Women’s Make Up Retailer, Avon, has been in the news recently for a large FCPA action against the company. The following article is an interesting recap of the $135 million Avon FCPA fine for $8 million in bribes falsely recorded as T&E or vendor payments. The long and short of the story is that Avon’s indirect subsidiary in China intentionally disguised certain payments of things of value. They accomplished this by dividing the payments into smaller payments that were insignificant on a standalone basis, but large in aggregate.
The enforcement action against Avon lasted a long time and it appears that Avon’s failure to take steps to stop and remedy the issues in China after it learned of the problems resulted in the higher settlement amount. Implementing automated monitoring and analysis is so easy and quick, there is no impediment for companies not to act quickly to gain greater insight into activities and begin a policy of “inspecting what is expected”. Little to no IT involvement is required and most companies can be leveraging automated monitoring and analysis within three weeks.
For FCPA monitoring in particular, this is why a focus on payment size and payment recipients is insufficient. Oversight Insights On Demand™ for FCPA/Anti-Bribery and Corruption Risk focuses on payment and entity behaviors in order to identify high risk transactions. We focus on trends of payments and automatically aggregate payments in order to understand the overall impact and materiality of the payments. We don’t rely on “easy” identifiers like payments made to government entities because we know that these payments are going to occur in the course of normal business. It is more important to understand patterns and types of payments within the expenditures and examine how “normal” those expenditures are. Truly effective anti-bribery and corruption efforts cannot rely exclusively on preventive controls and approvals. They are simply too easy to circumvent.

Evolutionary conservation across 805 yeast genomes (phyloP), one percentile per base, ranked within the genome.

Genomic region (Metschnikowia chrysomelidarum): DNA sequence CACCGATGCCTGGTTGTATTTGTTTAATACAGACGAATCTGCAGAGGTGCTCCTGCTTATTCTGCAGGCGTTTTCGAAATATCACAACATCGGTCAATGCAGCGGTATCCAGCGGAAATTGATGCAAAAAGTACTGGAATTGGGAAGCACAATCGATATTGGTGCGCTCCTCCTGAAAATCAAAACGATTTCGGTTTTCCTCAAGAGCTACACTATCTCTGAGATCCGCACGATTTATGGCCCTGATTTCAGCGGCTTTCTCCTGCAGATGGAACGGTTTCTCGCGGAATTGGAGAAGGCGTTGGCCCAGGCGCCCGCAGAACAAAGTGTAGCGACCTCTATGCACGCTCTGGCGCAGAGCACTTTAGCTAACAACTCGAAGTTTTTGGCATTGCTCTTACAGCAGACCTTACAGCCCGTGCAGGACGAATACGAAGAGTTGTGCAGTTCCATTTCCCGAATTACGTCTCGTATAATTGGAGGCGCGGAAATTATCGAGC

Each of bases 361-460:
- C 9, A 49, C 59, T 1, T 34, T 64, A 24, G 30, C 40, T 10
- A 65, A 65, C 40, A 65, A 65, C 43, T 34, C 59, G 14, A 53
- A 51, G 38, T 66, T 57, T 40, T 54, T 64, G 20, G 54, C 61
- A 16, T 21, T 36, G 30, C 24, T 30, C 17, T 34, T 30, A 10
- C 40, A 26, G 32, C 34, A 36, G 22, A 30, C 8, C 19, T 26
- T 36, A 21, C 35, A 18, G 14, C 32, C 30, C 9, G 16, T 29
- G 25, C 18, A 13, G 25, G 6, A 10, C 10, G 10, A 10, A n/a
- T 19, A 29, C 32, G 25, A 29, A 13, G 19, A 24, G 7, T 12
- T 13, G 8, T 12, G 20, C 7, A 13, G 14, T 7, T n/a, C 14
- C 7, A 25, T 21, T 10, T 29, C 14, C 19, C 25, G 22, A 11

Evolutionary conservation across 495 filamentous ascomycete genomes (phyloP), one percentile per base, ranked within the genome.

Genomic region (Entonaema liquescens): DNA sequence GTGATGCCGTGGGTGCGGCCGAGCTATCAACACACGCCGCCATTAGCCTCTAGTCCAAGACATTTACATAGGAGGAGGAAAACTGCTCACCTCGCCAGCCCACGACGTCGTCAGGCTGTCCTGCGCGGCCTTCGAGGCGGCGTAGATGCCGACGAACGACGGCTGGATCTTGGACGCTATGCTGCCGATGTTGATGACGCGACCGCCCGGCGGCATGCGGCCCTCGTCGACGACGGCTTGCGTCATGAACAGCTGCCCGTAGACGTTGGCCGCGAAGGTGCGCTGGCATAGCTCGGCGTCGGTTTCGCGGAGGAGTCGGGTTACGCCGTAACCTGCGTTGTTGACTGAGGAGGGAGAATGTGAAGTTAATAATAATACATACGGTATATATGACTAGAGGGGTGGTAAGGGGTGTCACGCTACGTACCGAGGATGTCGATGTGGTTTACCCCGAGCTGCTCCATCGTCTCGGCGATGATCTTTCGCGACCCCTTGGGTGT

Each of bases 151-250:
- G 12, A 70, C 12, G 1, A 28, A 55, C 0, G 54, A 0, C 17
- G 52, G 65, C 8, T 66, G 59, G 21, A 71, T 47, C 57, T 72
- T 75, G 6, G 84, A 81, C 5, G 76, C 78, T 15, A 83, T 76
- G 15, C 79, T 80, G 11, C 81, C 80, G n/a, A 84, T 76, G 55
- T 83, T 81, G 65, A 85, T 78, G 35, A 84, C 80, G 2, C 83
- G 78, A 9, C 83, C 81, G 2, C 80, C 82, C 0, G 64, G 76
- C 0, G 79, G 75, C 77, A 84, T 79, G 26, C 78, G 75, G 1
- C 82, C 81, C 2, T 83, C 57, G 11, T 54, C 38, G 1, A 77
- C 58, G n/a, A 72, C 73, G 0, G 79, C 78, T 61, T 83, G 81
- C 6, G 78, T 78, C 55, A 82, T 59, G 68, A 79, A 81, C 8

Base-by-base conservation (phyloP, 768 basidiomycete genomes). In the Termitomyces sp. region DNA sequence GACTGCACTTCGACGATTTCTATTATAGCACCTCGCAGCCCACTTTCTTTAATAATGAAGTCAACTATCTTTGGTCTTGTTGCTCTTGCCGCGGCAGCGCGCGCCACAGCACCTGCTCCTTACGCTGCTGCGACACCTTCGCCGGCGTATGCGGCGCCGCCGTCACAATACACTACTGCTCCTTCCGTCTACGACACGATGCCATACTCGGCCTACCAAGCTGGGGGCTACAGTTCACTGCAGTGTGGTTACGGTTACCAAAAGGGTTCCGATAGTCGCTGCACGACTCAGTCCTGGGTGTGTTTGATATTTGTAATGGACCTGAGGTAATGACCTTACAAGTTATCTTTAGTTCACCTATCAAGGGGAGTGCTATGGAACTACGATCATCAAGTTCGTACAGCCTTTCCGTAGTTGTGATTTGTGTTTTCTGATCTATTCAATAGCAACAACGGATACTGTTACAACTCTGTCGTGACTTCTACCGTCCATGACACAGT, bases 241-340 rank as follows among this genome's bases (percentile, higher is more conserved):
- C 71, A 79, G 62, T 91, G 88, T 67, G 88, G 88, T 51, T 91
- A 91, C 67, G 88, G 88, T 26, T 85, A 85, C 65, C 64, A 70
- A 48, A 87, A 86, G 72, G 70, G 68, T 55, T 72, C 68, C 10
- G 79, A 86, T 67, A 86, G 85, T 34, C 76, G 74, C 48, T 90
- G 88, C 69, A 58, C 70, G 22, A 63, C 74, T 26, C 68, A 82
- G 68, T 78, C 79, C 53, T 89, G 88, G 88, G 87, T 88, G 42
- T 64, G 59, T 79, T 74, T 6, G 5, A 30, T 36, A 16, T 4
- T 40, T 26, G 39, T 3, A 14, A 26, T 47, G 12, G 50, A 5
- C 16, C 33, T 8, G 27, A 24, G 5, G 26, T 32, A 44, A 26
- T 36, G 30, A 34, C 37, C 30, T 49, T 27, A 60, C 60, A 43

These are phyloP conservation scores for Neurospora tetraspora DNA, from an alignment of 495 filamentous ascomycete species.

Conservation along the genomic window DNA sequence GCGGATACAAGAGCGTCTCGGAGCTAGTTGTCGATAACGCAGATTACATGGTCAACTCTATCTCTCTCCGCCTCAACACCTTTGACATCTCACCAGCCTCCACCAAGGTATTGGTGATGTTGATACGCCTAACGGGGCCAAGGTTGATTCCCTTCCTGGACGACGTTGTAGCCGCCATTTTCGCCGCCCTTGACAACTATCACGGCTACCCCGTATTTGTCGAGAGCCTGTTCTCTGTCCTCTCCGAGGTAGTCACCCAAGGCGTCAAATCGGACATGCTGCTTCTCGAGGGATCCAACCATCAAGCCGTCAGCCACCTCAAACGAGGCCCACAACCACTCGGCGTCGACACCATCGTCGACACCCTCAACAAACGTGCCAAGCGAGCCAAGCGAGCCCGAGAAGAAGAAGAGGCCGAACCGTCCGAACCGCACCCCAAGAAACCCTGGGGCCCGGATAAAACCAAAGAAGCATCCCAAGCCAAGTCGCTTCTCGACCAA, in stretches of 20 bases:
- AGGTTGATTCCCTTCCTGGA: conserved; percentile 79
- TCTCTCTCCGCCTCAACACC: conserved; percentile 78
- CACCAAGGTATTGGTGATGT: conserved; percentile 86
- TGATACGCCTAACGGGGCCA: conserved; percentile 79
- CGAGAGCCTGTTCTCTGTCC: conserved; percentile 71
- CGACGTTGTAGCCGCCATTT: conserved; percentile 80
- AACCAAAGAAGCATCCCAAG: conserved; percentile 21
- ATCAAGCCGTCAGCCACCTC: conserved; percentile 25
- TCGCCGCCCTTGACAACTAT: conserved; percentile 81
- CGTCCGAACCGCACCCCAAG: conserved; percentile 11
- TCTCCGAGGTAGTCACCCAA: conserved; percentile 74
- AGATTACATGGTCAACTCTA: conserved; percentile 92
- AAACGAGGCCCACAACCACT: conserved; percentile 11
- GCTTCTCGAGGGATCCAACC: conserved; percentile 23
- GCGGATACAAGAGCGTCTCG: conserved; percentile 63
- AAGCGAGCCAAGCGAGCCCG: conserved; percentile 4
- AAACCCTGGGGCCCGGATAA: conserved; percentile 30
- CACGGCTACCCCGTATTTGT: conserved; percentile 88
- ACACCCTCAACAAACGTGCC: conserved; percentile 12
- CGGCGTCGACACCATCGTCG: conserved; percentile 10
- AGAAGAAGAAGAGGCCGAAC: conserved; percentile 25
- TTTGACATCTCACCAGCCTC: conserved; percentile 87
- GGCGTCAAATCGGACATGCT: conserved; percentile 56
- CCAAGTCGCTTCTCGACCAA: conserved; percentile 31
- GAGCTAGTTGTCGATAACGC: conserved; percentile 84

For a fully comprehensive approach, we recommend a game plan that leverages both preventive and detective controls. With hefty FCPA fines and a company’s reputation at stake, why risk it? My guess is that Avon could monitor their T&E for less than $100,000 per year even if FCPA monitoring were included. FCPA for AP would be similarly inexpensive.
Of course, one could argue that $135 million is a small price to pay for access to one of the first direct selling licenses in China (worth somewhere above $1 billion per year and growing over time). However, in addition to the fine there is the added expense of 18 months of external monitors that will cost both monitor time (probably more than $800 per hour) and the internal costs of dealing with the monitor and putting in place post-facto systems. The challenge in the real world is that someone in these companies needs to focus on the actions necessary to be fully compliant. When the cost of the fine is so much less than the advantages gained, many cynics will view FCPA violations as the cost of doing business.